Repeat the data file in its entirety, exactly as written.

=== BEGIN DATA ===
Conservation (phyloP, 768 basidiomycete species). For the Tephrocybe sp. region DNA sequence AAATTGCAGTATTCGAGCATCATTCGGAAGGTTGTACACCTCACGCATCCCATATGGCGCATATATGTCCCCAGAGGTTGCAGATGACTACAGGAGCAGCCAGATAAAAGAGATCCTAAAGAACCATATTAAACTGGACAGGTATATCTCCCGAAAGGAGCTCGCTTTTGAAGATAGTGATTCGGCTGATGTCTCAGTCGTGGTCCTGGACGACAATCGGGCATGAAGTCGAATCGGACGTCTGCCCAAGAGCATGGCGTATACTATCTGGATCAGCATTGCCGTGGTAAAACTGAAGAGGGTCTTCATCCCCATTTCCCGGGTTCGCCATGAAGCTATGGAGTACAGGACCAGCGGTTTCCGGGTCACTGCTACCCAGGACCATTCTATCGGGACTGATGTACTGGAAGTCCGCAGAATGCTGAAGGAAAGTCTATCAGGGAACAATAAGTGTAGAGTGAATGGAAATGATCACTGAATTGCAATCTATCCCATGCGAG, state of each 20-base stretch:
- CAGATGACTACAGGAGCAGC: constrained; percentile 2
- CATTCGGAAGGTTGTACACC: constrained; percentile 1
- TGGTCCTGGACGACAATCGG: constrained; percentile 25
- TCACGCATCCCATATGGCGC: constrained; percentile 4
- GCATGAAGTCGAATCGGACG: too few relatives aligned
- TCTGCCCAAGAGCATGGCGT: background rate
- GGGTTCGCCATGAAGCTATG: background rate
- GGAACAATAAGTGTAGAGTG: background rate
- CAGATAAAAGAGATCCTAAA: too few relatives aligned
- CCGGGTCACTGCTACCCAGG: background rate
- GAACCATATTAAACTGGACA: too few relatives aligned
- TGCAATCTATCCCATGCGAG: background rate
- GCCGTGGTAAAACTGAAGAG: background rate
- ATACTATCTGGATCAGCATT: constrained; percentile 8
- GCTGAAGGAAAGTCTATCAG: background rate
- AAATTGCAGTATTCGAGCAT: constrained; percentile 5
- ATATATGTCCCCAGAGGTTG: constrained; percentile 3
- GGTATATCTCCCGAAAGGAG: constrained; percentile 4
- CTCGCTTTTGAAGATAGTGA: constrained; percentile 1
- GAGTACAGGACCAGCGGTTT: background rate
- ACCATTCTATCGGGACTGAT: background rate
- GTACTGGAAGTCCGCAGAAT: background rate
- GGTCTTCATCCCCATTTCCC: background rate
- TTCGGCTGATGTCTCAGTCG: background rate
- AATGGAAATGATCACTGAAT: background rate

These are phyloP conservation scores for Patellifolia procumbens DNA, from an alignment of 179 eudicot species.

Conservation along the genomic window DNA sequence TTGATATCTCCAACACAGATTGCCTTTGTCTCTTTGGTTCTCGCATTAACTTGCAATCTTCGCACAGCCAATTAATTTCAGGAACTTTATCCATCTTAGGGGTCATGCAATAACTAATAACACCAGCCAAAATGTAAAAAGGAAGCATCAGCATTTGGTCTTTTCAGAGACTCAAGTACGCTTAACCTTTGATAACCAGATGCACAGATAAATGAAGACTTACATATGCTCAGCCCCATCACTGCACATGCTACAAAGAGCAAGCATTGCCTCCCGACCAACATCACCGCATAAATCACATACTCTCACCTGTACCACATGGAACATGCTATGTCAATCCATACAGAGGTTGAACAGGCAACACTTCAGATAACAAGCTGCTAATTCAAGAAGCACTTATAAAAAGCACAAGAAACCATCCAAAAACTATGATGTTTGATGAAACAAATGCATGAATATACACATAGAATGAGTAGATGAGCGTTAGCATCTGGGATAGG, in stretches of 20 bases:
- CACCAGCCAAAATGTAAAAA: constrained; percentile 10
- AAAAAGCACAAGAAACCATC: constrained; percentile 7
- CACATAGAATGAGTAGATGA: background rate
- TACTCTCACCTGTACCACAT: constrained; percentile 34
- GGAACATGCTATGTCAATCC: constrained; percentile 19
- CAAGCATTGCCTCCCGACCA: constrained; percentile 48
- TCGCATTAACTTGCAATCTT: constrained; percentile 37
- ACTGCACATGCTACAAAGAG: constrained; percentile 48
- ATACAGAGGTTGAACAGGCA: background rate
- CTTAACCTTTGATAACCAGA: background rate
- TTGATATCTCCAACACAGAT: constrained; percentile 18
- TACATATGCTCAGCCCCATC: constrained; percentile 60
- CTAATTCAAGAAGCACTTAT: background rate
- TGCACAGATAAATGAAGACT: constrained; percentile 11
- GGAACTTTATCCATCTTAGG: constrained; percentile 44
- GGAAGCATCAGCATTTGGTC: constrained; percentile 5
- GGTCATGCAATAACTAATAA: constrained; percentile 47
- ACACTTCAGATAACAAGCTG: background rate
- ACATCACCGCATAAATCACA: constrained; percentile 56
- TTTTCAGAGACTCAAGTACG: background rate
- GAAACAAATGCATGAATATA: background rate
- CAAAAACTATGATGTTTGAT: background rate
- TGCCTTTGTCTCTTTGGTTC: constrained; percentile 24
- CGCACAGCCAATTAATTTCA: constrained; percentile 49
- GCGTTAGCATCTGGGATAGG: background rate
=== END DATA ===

Conservation (phyloP, 768 basidiomycete species). For the Tephrocybe sp. region DNA sequence AAATTGCAGTATTCGAGCATCATTCGGAAGGTTGTACACCTCACGCATCCCATATGGCGCATATATGTCCCCAGAGGTTGCAGATGACTACAGGAGCAGCCAGATAAAAGAGATCCTAAAGAACCATATTAAACTGGACAGGTATATCTCCCGAAAGGAGCTCGCTTTTGAAGATAGTGATTCGGCTGATGTCTCAGTCGTGGTCCTGGACGACAATCGGGCATGAAGTCGAATCGGACGTCTGCCCAAGAGCATGGCGTATACTATCTGGATCAGCATTGCCGTGGTAAAACTGAAGAGGGTCTTCATCCCCATTTCCCGGGTTCGCCATGAAGCTATGGAGTACAGGACCAGCGGTTTCCGGGTCACTGCTACCCAGGACCATTCTATCGGGACTGATGTACTGGAAGTCCGCAGAATGCTGAAGGAAAGTCTATCAGGGAACAATAAGTGTAGAGTGAATGGAAATGATCACTGAATTGCAATCTATCCCATGCGAG, state of each 20-base stretch:
- CAGATGACTACAGGAGCAGC: constrained; percentile 2
- CATTCGGAAGGTTGTACACC: constrained; percentile 1
- TGGTCCTGGACGACAATCGG: constrained; percentile 25
- TCACGCATCCCATATGGCGC: constrained; percentile 4
- GCATGAAGTCGAATCGGACG: too few relatives aligned
- TCTGCCCAAGAGCATGGCGT: background rate
- GGGTTCGCCATGAAGCTATG: background rate
- GGAACAATAAGTGTAGAGTG: background rate
- CAGATAAAAGAGATCCTAAA: too few relatives aligned
- CCGGGTCACTGCTACCCAGG: background rate
- GAACCATATTAAACTGGACA: too few relatives aligned
- TGCAATCTATCCCATGCGAG: background rate
- GCCGTGGTAAAACTGAAGAG: background rate
- ATACTATCTGGATCAGCATT: constrained; percentile 8
- GCTGAAGGAAAGTCTATCAG: background rate
- AAATTGCAGTATTCGAGCAT: constrained; percentile 5
- ATATATGTCCCCAGAGGTTG: constrained; percentile 3
- GGTATATCTCCCGAAAGGAG: constrained; percentile 4
- CTCGCTTTTGAAGATAGTGA: constrained; percentile 1
- GAGTACAGGACCAGCGGTTT: background rate
- ACCATTCTATCGGGACTGAT: background rate
- GTACTGGAAGTCCGCAGAAT: background rate
- GGTCTTCATCCCCATTTCCC: background rate
- TTCGGCTGATGTCTCAGTCG: background rate
- AATGGAAATGATCACTGAAT: background rate

These are phyloP conservation scores for Patellifolia procumbens DNA, from an alignment of 179 eudicot species.

Conservation along the genomic window DNA sequence TTGATATCTCCAACACAGATTGCCTTTGTCTCTTTGGTTCTCGCATTAACTTGCAATCTTCGCACAGCCAATTAATTTCAGGAACTTTATCCATCTTAGGGGTCATGCAATAACTAATAACACCAGCCAAAATGTAAAAAGGAAGCATCAGCATTTGGTCTTTTCAGAGACTCAAGTACGCTTAACCTTTGATAACCAGATGCACAGATAAATGAAGACTTACATATGCTCAGCCCCATCACTGCACATGCTACAAAGAGCAAGCATTGCCTCCCGACCAACATCACCGCATAAATCACATACTCTCACCTGTACCACATGGAACATGCTATGTCAATCCATACAGAGGTTGAACAGGCAACACTTCAGATAACAAGCTGCTAATTCAAGAAGCACTTATAAAAAGCACAAGAAACCATCCAAAAACTATGATGTTTGATGAAACAAATGCATGAATATACACATAGAATGAGTAGATGAGCGTTAGCATCTGGGATAGG, in stretches of 20 bases:
- CACCAGCCAAAATGTAAAAA: constrained; percentile 10
- AAAAAGCACAAGAAACCATC: constrained; percentile 7
- CACATAGAATGAGTAGATGA: background rate
- TACTCTCACCTGTACCACAT: constrained; percentile 34
- GGAACATGCTATGTCAATCC: constrained; percentile 19
- CAAGCATTGCCTCCCGACCA: constrained; percentile 48
- TCGCATTAACTTGCAATCTT: constrained; percentile 37
- ACTGCACATGCTACAAAGAG: constrained; percentile 48
- ATACAGAGGTTGAACAGGCA: background rate
- CTTAACCTTTGATAACCAGA: background rate
- TTGATATCTCCAACACAGAT: constrained; percentile 18
- TACATATGCTCAGCCCCATC: constrained; percentile 60
- CTAATTCAAGAAGCACTTAT: background rate
- TGCACAGATAAATGAAGACT: constrained; percentile 11
- GGAACTTTATCCATCTTAGG: constrained; percentile 44
- GGAAGCATCAGCATTTGGTC: constrained; percentile 5
- GGTCATGCAATAACTAATAA: constrained; percentile 47
- ACACTTCAGATAACAAGCTG: background rate
- ACATCACCGCATAAATCACA: constrained; percentile 56
- TTTTCAGAGACTCAAGTACG: background rate
- GAAACAAATGCATGAATATA: background rate
- CAAAAACTATGATGTTTGAT: background rate
- TGCCTTTGTCTCTTTGGTTC: constrained; percentile 24
- CGCACAGCCAATTAATTTCA: constrained; percentile 49
- GCGTTAGCATCTGGGATAGG: background rate